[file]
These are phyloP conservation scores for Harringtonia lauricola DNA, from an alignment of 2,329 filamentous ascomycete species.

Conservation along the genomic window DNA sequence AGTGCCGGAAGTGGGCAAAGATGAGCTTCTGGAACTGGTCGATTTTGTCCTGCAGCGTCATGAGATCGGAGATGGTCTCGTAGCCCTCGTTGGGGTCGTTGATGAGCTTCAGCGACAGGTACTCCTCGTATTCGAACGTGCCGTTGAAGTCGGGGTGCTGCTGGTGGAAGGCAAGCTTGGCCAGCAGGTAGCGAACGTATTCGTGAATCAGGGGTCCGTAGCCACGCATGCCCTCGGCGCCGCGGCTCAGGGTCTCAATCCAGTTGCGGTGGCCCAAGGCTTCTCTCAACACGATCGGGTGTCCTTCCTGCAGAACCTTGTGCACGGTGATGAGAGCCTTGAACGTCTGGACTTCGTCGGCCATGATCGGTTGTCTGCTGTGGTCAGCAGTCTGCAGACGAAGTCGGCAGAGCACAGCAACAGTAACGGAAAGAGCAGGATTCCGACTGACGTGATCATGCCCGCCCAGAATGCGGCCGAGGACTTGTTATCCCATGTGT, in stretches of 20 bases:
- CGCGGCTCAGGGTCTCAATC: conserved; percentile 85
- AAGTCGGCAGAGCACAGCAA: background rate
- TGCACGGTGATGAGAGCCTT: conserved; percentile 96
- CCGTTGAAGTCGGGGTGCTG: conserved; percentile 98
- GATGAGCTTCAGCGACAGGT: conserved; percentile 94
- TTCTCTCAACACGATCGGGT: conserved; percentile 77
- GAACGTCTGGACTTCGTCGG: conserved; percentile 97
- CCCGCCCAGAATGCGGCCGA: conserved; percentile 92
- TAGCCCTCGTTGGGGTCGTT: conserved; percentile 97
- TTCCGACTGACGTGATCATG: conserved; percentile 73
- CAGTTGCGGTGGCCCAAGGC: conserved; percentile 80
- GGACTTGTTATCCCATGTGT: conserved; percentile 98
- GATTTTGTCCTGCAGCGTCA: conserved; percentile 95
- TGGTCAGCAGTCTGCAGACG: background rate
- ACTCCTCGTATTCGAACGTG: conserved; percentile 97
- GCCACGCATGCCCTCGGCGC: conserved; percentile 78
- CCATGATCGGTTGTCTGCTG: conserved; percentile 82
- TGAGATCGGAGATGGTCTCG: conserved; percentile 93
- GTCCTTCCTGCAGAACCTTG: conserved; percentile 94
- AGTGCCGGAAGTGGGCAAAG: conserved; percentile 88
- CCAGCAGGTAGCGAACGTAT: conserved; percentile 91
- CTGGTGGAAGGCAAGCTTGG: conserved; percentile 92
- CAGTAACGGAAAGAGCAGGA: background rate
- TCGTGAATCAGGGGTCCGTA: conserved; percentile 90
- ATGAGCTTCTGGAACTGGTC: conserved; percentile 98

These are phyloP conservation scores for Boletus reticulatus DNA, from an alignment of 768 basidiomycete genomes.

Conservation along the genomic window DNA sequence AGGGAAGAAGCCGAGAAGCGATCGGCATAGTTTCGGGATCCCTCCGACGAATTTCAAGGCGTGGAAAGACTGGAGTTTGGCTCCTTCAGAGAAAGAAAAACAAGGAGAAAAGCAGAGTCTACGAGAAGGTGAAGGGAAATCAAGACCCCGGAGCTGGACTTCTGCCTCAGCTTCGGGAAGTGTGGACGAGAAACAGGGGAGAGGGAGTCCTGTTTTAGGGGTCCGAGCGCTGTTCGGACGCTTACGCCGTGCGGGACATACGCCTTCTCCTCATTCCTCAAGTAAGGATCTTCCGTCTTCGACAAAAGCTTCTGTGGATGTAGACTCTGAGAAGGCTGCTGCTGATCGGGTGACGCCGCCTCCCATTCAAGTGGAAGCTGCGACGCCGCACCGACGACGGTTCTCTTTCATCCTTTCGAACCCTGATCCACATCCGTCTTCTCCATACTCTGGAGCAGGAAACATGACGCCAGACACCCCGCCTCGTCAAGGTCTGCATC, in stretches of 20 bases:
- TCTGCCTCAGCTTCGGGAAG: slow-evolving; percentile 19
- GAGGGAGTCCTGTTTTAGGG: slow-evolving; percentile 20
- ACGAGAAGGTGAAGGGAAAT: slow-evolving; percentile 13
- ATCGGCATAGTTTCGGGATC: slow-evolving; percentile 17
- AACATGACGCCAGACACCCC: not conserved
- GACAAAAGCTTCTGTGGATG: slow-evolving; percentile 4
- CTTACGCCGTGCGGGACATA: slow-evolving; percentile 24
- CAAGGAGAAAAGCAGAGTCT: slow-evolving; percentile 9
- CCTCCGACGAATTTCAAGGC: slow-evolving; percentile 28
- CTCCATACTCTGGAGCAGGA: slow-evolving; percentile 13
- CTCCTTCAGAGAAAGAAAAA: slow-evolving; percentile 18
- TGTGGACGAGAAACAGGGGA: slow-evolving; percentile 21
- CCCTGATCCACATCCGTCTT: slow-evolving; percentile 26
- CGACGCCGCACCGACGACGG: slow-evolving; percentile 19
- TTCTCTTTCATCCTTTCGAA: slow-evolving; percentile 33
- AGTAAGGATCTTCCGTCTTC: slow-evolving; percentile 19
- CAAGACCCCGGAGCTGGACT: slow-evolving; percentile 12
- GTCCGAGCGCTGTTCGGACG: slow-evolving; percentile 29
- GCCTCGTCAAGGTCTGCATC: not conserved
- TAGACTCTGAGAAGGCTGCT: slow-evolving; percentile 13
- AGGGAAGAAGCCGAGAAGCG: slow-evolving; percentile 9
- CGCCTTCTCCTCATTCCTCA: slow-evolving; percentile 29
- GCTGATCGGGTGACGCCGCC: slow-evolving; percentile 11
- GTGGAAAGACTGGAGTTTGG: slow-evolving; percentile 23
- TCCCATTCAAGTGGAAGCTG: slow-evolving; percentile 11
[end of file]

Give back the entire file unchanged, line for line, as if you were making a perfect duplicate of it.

These are phyloP conservation scores for Harringtonia lauricola DNA, from an alignment of 2,329 filamentous ascomycete species.

Conservation along the genomic window DNA sequence AGTGCCGGAAGTGGGCAAAGATGAGCTTCTGGAACTGGTCGATTTTGTCCTGCAGCGTCATGAGATCGGAGATGGTCTCGTAGCCCTCGTTGGGGTCGTTGATGAGCTTCAGCGACAGGTACTCCTCGTATTCGAACGTGCCGTTGAAGTCGGGGTGCTGCTGGTGGAAGGCAAGCTTGGCCAGCAGGTAGCGAACGTATTCGTGAATCAGGGGTCCGTAGCCACGCATGCCCTCGGCGCCGCGGCTCAGGGTCTCAATCCAGTTGCGGTGGCCCAAGGCTTCTCTCAACACGATCGGGTGTCCTTCCTGCAGAACCTTGTGCACGGTGATGAGAGCCTTGAACGTCTGGACTTCGTCGGCCATGATCGGTTGTCTGCTGTGGTCAGCAGTCTGCAGACGAAGTCGGCAGAGCACAGCAACAGTAACGGAAAGAGCAGGATTCCGACTGACGTGATCATGCCCGCCCAGAATGCGGCCGAGGACTTGTTATCCCATGTGT, in stretches of 20 bases:
- CGCGGCTCAGGGTCTCAATC: conserved; percentile 85
- AAGTCGGCAGAGCACAGCAA: background rate
- TGCACGGTGATGAGAGCCTT: conserved; percentile 96
- CCGTTGAAGTCGGGGTGCTG: conserved; percentile 98
- GATGAGCTTCAGCGACAGGT: conserved; percentile 94
- TTCTCTCAACACGATCGGGT: conserved; percentile 77
- GAACGTCTGGACTTCGTCGG: conserved; percentile 97
- CCCGCCCAGAATGCGGCCGA: conserved; percentile 92
- TAGCCCTCGTTGGGGTCGTT: conserved; percentile 97
- TTCCGACTGACGTGATCATG: conserved; percentile 73
- CAGTTGCGGTGGCCCAAGGC: conserved; percentile 80
- GGACTTGTTATCCCATGTGT: conserved; percentile 98
- GATTTTGTCCTGCAGCGTCA: conserved; percentile 95
- TGGTCAGCAGTCTGCAGACG: background rate
- ACTCCTCGTATTCGAACGTG: conserved; percentile 97
- GCCACGCATGCCCTCGGCGC: conserved; percentile 78
- CCATGATCGGTTGTCTGCTG: conserved; percentile 82
- TGAGATCGGAGATGGTCTCG: conserved; percentile 93
- GTCCTTCCTGCAGAACCTTG: conserved; percentile 94
- AGTGCCGGAAGTGGGCAAAG: conserved; percentile 88
- CCAGCAGGTAGCGAACGTAT: conserved; percentile 91
- CTGGTGGAAGGCAAGCTTGG: conserved; percentile 92
- CAGTAACGGAAAGAGCAGGA: background rate
- TCGTGAATCAGGGGTCCGTA: conserved; percentile 90
- ATGAGCTTCTGGAACTGGTC: conserved; percentile 98

These are phyloP conservation scores for Boletus reticulatus DNA, from an alignment of 768 basidiomycete genomes.

Conservation along the genomic window DNA sequence AGGGAAGAAGCCGAGAAGCGATCGGCATAGTTTCGGGATCCCTCCGACGAATTTCAAGGCGTGGAAAGACTGGAGTTTGGCTCCTTCAGAGAAAGAAAAACAAGGAGAAAAGCAGAGTCTACGAGAAGGTGAAGGGAAATCAAGACCCCGGAGCTGGACTTCTGCCTCAGCTTCGGGAAGTGTGGACGAGAAACAGGGGAGAGGGAGTCCTGTTTTAGGGGTCCGAGCGCTGTTCGGACGCTTACGCCGTGCGGGACATACGCCTTCTCCTCATTCCTCAAGTAAGGATCTTCCGTCTTCGACAAAAGCTTCTGTGGATGTAGACTCTGAGAAGGCTGCTGCTGATCGGGTGACGCCGCCTCCCATTCAAGTGGAAGCTGCGACGCCGCACCGACGACGGTTCTCTTTCATCCTTTCGAACCCTGATCCACATCCGTCTTCTCCATACTCTGGAGCAGGAAACATGACGCCAGACACCCCGCCTCGTCAAGGTCTGCATC, in stretches of 20 bases:
- TCTGCCTCAGCTTCGGGAAG: slow-evolving; percentile 19
- GAGGGAGTCCTGTTTTAGGG: slow-evolving; percentile 20
- ACGAGAAGGTGAAGGGAAAT: slow-evolving; percentile 13
- ATCGGCATAGTTTCGGGATC: slow-evolving; percentile 17
- AACATGACGCCAGACACCCC: not conserved
- GACAAAAGCTTCTGTGGATG: slow-evolving; percentile 4
- CTTACGCCGTGCGGGACATA: slow-evolving; percentile 24
- CAAGGAGAAAAGCAGAGTCT: slow-evolving; percentile 9
- CCTCCGACGAATTTCAAGGC: slow-evolving; percentile 28
- CTCCATACTCTGGAGCAGGA: slow-evolving; percentile 13
- CTCCTTCAGAGAAAGAAAAA: slow-evolving; percentile 18
- TGTGGACGAGAAACAGGGGA: slow-evolving; percentile 21
- CCCTGATCCACATCCGTCTT: slow-evolving; percentile 26
- CGACGCCGCACCGACGACGG: slow-evolving; percentile 19
- TTCTCTTTCATCCTTTCGAA: slow-evolving; percentile 33
- AGTAAGGATCTTCCGTCTTC: slow-evolving; percentile 19
- CAAGACCCCGGAGCTGGACT: slow-evolving; percentile 12
- GTCCGAGCGCTGTTCGGACG: slow-evolving; percentile 29
- GCCTCGTCAAGGTCTGCATC: not conserved
- TAGACTCTGAGAAGGCTGCT: slow-evolving; percentile 13
- AGGGAAGAAGCCGAGAAGCG: slow-evolving; percentile 9
- CGCCTTCTCCTCATTCCTCA: slow-evolving; percentile 29
- GCTGATCGGGTGACGCCGCC: slow-evolving; percentile 11
- GTGGAAAGACTGGAGTTTGG: slow-evolving; percentile 23
- TCCCATTCAAGTGGAAGCTG: slow-evolving; percentile 11